I bring to the table yet another horrow. It was cool and drizzley the other night, so I fetched a container of gumbo out of the freezer.

As we sat eating it under the lights of the dining room, Paul (he reall is a dear, but remember, he was raised on Lutheran MN meals -- cream of whatever, scalloped potatoes with ham -- add cream of whatever soup as the glue -- and jello salads, so forgive him) said "I think you should have added canned mushrooms.

Susan Fahning aka "snowangel"
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I love cilantro.  And, it goes well in gumbo, IMHO.  I actually almost thought about further fusioning this dish and offering lime wedges!

I'm certain that there is, absolutely, some kind of penalty for this behavior.

Eating this kind of thing is one thing, but bragging about it and encouraging others to emulate it, well, that's a horse of a different color.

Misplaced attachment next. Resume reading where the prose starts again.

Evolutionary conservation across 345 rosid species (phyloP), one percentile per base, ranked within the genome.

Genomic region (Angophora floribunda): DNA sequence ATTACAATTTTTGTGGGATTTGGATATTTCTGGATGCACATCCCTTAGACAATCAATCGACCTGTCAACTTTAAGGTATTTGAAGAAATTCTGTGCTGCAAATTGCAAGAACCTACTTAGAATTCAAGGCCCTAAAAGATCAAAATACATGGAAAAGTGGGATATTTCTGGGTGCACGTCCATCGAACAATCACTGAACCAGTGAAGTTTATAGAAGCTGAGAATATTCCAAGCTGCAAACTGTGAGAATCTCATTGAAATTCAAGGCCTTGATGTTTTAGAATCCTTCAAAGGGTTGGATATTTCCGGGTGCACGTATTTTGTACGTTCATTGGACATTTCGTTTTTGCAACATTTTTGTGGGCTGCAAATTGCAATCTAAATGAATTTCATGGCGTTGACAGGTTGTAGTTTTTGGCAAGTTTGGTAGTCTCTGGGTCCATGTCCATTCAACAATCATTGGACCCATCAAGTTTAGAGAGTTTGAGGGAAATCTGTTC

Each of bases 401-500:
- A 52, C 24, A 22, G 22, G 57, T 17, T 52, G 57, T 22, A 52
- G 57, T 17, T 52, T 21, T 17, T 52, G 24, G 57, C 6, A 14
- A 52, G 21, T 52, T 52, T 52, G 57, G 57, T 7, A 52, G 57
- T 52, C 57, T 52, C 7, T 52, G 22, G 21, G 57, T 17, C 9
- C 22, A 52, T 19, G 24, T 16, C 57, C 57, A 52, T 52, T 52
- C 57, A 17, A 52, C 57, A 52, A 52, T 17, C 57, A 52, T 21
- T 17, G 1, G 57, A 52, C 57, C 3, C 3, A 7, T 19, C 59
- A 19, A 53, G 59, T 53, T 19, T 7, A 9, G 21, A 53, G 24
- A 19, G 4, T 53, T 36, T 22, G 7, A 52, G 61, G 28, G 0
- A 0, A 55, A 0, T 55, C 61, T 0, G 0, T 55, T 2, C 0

I think, from here on out, you should just stick to butts. You can keep defiling your food in the way that you seem so cheery about, just keep your curtains drawn and don't discuss it with the neighbors-much in the same manner that you would hide a wanted fugitive from the prying eyes of the neighbors and the long arm of the law.

Thanks

Whatever, Brooks. And, I'm going to swim in the lake on Wednesday night. The temp of the water is in the low 50's, but I'll be there, on my back in the silky smoothness of Up North Water. And, there will be fireflies. We will be fortified with beverages (!) and some noshes on the dock. And, I'm hoping to lime a bit of my gumbo when I next eat it! Sort of gumbo meets Khao Soi.

Lime wedges and cilantro in gumbo? Swimming in 50 degree water? What are we to do with these yankees, Brooks?